He returned in plenty of time for the ceremony, which took place at the home of the Presbyterian minister’ Rev. Robert A. Crooks.  The bride wore a pale blue pantsuit, the groom a light-coloured business suit.

Bobby’s sister Pat was the maid of honour, and her husband, Gerald Murphy, was the best man.  There were no other guests.

"I signed Bobby Orr to his longest contract yet—'till death do them part," noted the Rev. Robert A. Crooks, coach and manager of St. Andrews Presbyterian Church in Bobby's hometown, Parry Sound, Ontario.

“Peggy and I just decided on the date a few days ago.  I would liked to have had a big wedding for Peggy, but we decided to just do it…get in the church and get it over with,” Bobby explained later.

None of his Bruins teammates knew it was coming, though he’d let Harry Sinden in on the secret.

Miss Wood's parents could not get to the church on time so Bobby's parents accordingly decided they should not attend to be fair.  

The happy couple’s first stop as man and wife was for a short visit to the Orr family home.  A reception followed at the Parry Sound curling club at 8 PM.

Bobby and Peggy dropped in on Al and Nancy Eagleson the next day at their home in Toronto, on their way south, and then left for a short, pre-training camp honeymoon on Cape Cod.

After a two-day honeymoon, Orr showed up at Boston Garden for the closed-circuit telecast of the Ali-Norton fight—alone.  Probably not in the contract.

Eagleson distributed a wedding photo to the press.  It remains one of the very few pictures of Peggy Orr in public circulation.


Fan Favourite

Another story of Bobby Orr that shows why he was such a gift to us, took place in Oakland, California.

In a 1975 game against the Golden Seals, Orr took control of the puck while killing a penalty.

He circled a couple of times then rushed up the right side and shot.

The goalie, Gary Smith, made the save and the puck popped in the air.

While the puck floated in mid-air about chest level, Orr flicked his blade and the red light went on.

For the first time in major sports history, BOTH teams stood and applauded.

That is the type of respect that #4 commanded.



Fishing For Trophies

Angling, fishing, was Bobby’s second passion as a boy. Although his grandmother introduced Orr to fishing, he has fond memories of fishing with his father as a young boy. In the summers he loved to fish with his father and brothers.  Their favorite fishing spot was a place called Moon River.


He still loved fishing as an adult, and it still remains his passion today. Bobby Orr has travelled and fished all over the world. Over the years he fished in places in Australia, the Azores, Africa, and Venezuela, to name a few. When in Australia he caught an 800-lb. black marlin. But probably his favourite fishing is fresh water fishing -- salmon fishing and bass fishing in Canada. Growing up he spent a lot of time fishing on Georgian Bay, Lake Saint Francis, and the Saint Lawrence.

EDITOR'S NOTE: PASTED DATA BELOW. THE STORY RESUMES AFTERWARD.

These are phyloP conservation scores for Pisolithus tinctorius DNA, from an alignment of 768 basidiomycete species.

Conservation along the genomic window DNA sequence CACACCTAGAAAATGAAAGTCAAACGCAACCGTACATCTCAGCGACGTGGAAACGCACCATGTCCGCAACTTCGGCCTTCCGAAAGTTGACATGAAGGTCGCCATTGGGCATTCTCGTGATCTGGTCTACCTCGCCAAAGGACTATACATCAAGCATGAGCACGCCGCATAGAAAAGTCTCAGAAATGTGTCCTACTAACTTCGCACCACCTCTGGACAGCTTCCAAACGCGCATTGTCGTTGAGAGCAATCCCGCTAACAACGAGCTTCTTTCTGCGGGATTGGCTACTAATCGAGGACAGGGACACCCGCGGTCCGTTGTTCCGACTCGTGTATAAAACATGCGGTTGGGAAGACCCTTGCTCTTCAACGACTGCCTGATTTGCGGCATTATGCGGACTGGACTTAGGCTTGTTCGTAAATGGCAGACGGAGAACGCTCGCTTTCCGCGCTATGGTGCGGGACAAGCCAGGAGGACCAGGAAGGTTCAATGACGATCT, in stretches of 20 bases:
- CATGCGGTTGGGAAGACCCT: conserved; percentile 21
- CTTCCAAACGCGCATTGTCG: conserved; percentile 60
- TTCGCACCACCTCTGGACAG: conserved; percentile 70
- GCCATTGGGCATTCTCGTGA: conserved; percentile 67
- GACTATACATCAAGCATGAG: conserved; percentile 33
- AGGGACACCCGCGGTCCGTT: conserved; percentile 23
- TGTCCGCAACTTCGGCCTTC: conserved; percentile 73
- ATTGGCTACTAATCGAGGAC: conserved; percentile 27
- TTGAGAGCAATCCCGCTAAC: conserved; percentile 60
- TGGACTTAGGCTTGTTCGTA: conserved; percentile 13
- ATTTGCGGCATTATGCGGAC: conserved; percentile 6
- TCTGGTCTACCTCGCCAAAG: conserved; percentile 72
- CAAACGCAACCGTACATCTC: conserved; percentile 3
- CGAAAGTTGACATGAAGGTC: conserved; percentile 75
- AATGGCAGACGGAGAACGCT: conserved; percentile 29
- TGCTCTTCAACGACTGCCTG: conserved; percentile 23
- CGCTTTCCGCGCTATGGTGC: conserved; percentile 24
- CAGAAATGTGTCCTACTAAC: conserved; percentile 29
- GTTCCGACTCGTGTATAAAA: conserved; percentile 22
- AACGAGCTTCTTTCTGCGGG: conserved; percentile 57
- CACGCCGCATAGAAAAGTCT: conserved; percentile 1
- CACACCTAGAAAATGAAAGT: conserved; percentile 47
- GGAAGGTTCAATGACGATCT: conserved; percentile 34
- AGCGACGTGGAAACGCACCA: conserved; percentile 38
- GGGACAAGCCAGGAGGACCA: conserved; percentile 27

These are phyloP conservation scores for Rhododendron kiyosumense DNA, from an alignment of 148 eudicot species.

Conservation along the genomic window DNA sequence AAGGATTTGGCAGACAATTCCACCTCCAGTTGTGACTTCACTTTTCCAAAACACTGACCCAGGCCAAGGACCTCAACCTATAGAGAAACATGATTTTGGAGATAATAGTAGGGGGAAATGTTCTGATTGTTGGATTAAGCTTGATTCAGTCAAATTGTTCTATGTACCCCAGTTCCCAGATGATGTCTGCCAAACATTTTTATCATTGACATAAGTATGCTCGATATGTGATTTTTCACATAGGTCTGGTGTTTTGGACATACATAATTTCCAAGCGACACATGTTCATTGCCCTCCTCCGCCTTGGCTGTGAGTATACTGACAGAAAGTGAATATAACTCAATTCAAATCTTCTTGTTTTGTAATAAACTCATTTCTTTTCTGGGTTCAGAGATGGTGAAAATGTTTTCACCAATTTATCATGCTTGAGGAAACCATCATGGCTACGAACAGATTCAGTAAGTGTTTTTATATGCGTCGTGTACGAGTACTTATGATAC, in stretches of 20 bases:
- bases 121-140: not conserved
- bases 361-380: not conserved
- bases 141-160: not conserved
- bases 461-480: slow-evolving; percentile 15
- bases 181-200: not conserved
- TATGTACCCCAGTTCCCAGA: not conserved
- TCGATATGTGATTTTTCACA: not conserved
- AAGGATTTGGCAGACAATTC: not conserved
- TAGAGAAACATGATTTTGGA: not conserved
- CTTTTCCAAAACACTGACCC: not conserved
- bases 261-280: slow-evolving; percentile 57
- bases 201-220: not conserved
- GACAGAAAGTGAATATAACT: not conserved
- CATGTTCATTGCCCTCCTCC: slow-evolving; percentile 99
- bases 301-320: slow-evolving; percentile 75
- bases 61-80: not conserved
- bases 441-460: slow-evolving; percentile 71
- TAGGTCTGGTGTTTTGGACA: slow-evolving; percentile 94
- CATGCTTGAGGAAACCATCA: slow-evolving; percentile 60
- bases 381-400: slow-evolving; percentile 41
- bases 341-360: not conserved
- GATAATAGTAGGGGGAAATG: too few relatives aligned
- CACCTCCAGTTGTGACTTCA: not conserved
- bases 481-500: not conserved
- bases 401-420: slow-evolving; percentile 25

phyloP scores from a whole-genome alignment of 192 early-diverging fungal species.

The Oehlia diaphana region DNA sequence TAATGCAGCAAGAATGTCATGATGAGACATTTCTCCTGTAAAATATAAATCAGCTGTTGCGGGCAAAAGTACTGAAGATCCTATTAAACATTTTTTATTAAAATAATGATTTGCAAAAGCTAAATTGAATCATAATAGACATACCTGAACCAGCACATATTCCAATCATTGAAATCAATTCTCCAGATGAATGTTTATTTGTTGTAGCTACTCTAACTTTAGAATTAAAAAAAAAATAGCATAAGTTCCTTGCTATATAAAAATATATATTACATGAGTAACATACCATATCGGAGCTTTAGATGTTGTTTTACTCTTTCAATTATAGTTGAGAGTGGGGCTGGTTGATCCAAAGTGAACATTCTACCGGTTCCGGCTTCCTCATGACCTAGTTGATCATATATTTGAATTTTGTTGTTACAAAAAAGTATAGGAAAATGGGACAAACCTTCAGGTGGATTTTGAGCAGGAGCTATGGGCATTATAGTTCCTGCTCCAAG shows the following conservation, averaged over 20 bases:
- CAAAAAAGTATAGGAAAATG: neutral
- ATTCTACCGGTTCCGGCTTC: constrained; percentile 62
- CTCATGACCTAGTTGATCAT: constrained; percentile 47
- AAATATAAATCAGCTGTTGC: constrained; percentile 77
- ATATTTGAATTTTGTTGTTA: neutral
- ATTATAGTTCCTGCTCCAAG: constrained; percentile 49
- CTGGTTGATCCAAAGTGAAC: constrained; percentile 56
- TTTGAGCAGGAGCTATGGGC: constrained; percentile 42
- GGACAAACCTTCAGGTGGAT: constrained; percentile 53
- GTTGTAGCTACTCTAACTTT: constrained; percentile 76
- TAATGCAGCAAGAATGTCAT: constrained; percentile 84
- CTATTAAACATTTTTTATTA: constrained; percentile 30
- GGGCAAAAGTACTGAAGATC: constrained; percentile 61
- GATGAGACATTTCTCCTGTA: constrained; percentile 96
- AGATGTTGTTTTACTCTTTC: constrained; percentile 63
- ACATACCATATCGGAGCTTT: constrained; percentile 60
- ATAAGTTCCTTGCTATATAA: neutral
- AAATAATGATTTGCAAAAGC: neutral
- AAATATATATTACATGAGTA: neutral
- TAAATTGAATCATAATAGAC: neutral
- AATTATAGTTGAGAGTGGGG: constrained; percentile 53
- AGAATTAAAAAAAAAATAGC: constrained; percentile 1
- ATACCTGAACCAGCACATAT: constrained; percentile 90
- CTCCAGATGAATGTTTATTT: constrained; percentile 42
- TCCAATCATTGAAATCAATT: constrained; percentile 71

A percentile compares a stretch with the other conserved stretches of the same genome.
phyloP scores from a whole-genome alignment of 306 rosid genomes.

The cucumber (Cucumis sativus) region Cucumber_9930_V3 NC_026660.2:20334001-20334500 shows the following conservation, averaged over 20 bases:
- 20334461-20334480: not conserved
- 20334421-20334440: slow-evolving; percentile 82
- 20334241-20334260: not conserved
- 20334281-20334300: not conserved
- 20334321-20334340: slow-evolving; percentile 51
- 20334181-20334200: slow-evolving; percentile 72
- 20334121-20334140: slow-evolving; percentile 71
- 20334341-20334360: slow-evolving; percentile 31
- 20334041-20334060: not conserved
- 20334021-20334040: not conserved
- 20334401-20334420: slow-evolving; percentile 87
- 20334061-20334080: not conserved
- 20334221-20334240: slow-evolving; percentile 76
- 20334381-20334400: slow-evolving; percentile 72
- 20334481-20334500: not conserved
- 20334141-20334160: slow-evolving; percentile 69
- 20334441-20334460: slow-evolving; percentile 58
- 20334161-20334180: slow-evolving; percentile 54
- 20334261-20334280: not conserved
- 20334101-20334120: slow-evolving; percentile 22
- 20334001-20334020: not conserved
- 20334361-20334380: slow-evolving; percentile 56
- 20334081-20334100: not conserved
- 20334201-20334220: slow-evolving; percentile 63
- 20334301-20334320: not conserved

Bobby Orr's wife shares his passion for fishing, and is quite the angler. She enjoys fly fishing, and her biggest salmon catch is 35 lbs. Bobby Orr also has fond memories of fishing with his children. When his youngest son caught a barracuda in Florida once, they had it stuffed for a souvenir. Now, with his kids grown up Orr still gets out whenever he can. And while in Florida he really enjoys days out on the ocean, deep sea fishing.



Orr-Walton Sports Camp

In 1966 Bobby Orr Enterprises Ltd. Purchased a 180-acre tract of land on the east side of Lake Couchiching, near Orillia, upon which sat an old resort called Owaissa Lodge. 

The Orr-Walton Sports Camp was established at that site, and Mike Walton, a young prospect on the Toronto Maple Leafs and an Eagleson client, was brought in as Orr’s partner (5% owner). 

Bill Watters, a Toronto high school teacher who grew up in Orillia, was hired to run the Camp.  Tom Watt also assisted Bill Watters in Camp Director duties. Watters, and later Rick Curran, another camp employee, also developed a close relationship with Bobby Orr.  Orr and Walton became best friends.

Rounding out the family was Bobby’s father Doug Sr., who was convinced that he should quit his job at CIL in Parry Sound to take a Director role at the Camp, and Mike Walton’s father, who was appointed head of “clean up”.

At its peak, the Camp saw 700 students over the course of the summer, with every boy paying $125.  The kids got hockey instruction from the pros, and could also enjoy the more standard summer camp lineup of swimming and boating and the great outdoors.

A few miles down the road from the Orr-Walton Camp, there were two hotels in the rural hamlet of Atherley.  A visit by Orr and his entourage to the Atherley Arms which catered to a rock ‘n roll crowd and was better known as :The First”, or the Lakeview Hotel, which was called “The Second”, was viewed as one of the more important events of the summer, especially to a young girl if she got a chance to dance with Bobby Orr or one of his friends.

The Camp was shut down in 1988 as Alan Eagleson sold the property to a developer who later planned on building a subdivision.

In 1993 the property was still vacant and was for sale.